Kindaichi is thrust into this complex world even before his boat docks. Kaemon has recently died, his son Yosamatsu has gone violently mad and remains confined in a caged bedroom at home, and the power over the business is teetering between the main Kito home and the Branch family. Nobody in either family seems inclined to welcome Kindaichi with open arms, but Chimata had provided him with a letter addressed to the town elders: the pompous mayor, the beloved priest in charge of the island monastery, and the drunken doctor. Ryonen the priest provides Kindaichi with a bed and a base of operations, and the young detective begins to gather information from various inhabitants of the island, most notably a delightfully gossipy barber named Seiko. 

Kindaichi’s aim is to deliver his sad news and to protect, if possible, Chimata’s sisters. In order for us to enjoy a fine honkaku mystery, that goal must fail, and it does spectacularly, as a series of seriously creepy murders begin. To add the cherry on top, it is Kindaichi himself, the outsider, who comes under suspicion, and he is quickly arrested by the dense island Sergeant, who would fit in beautifully as a foil to any British village detective. Fortunately, help is on the way in the form of Inspector Isokawa (think Superintendent Battle), who we met in The Honjin Murders and who is about to be reunited with Kindaichi, whose skill Isokawa much respects.

Gokumon Island is a long novel, and while the bleak spookiness of the island is beautifully brought to life in Heal Kawai’s translation of Yokomizo’s text, in the early going the investigation sometimes meanders and begins to sound like a series of math problems:

And so if the distance from the branch house to the rock at Tengu’s Nose takes two minutes, that’s a round trip of four minutes. That means that from the time you examined the bell to the time you passed back by it, there was maybe a space of fourteen minutes. And you say it was now raining. About what time did the rain start? You said before that it began on your way from Tengu’s Nose to the branch family house . . .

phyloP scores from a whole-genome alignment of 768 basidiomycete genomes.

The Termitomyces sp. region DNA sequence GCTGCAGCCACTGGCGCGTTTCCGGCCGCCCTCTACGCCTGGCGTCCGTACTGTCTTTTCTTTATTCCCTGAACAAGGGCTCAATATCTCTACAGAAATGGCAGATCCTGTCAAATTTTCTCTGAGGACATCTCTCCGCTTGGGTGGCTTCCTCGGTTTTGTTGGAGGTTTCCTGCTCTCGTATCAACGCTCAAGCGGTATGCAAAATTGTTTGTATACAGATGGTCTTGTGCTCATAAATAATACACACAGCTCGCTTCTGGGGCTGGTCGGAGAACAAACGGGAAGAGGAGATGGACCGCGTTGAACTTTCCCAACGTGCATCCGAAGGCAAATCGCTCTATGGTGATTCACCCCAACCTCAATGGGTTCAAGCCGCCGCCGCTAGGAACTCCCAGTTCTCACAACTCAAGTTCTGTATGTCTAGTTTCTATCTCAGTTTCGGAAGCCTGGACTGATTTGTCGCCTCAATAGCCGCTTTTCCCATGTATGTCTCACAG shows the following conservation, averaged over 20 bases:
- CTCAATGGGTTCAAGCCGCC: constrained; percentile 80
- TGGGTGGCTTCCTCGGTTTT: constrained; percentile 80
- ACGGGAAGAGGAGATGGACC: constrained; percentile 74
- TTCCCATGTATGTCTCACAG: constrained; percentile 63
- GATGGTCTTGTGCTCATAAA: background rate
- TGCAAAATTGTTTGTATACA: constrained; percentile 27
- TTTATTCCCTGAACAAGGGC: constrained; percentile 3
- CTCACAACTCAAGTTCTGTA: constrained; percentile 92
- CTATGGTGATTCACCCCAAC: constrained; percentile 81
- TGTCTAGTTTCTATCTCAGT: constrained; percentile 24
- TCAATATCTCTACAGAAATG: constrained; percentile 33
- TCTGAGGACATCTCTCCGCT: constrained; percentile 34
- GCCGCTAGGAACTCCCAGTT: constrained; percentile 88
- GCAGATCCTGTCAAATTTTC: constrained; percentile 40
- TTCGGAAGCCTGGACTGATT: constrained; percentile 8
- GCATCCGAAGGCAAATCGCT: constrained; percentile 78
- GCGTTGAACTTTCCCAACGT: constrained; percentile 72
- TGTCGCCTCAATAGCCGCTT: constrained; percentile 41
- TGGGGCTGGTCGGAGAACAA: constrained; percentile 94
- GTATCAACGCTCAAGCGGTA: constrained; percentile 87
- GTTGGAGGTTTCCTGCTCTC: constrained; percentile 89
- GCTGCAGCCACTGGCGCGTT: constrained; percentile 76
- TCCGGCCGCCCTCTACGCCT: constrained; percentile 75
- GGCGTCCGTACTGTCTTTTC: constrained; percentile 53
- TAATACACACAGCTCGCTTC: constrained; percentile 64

But in the final third, things really start to pick up. More and more of the Kito family history is unveiled, including the machinations of a mad witch. Plus, it seems like the pirate trade is still going strong, and a missing criminal is stalking the island. Is he a stranger or someone closer to the family? And the mad Yosamatsu has a tendency to escape his caged room. And the daughters keep dying under the most bizarre circumstances. And the storm keeps raging over the island! 

In the end, it’s no spoiler to tell you that Kosuke Kindaichi solves the case, and the solution is . . . well, it’s different. I did suspect one person, and while my suspicions were justified, I can take no credit for solving the multiple impossible crimes that occur here. On the one hand, I don’t think I bought the control that the killer had over this massive situation. But I have to say that I really enjoyed how – well, how Japanese the whole case was. More than once, I wished for a glossary at the end of the book to save me the time from consulting Google! The whole novel is steeped in details of Japanese culture, ranging from the spiritual to the mundane (we learn a lot about temple bells and tenugui, Japanese hand towels), and it creates a fascinating blend of the exotic and the familiar. Never have I felt more the hybrid nature of honkaku in the application of Western mystery genre tropes to a non-Western society. (Well, maybe those dying messages in the Case Closed mysteries do the same thing!) It can add an interesting, sometimes challenging, layer to the puzzlement of Western readers, but it is never less than fascinating.

I’m looking forward to our 読書クラブ (Book Club) discussion of Death on Gokumon Island and to the wealth of new honkaku and shin honkaku tales that are coming our way. And next month, Book Club is excited to tackle what will be the fifth entry in my Re-Branding series – Christianna Brand’s much revered and finally re-released impossible crime novel, Death of Jezebel. Stay tuned!

6 thoughts on “読書クラブ DOES HONKAKU: Death on Gokumon Island

  1. Pingback: #987: Death on Gokumon Island (1948) by Seishi Yokomizo [trans. Louise Heal Kawai 2022] | The Invisible Event

  2. I also loved the glimpses of Japanese culture. I find that historical fiction doesn’t give nearly the same feeling of a culture being genuinely different as these books do.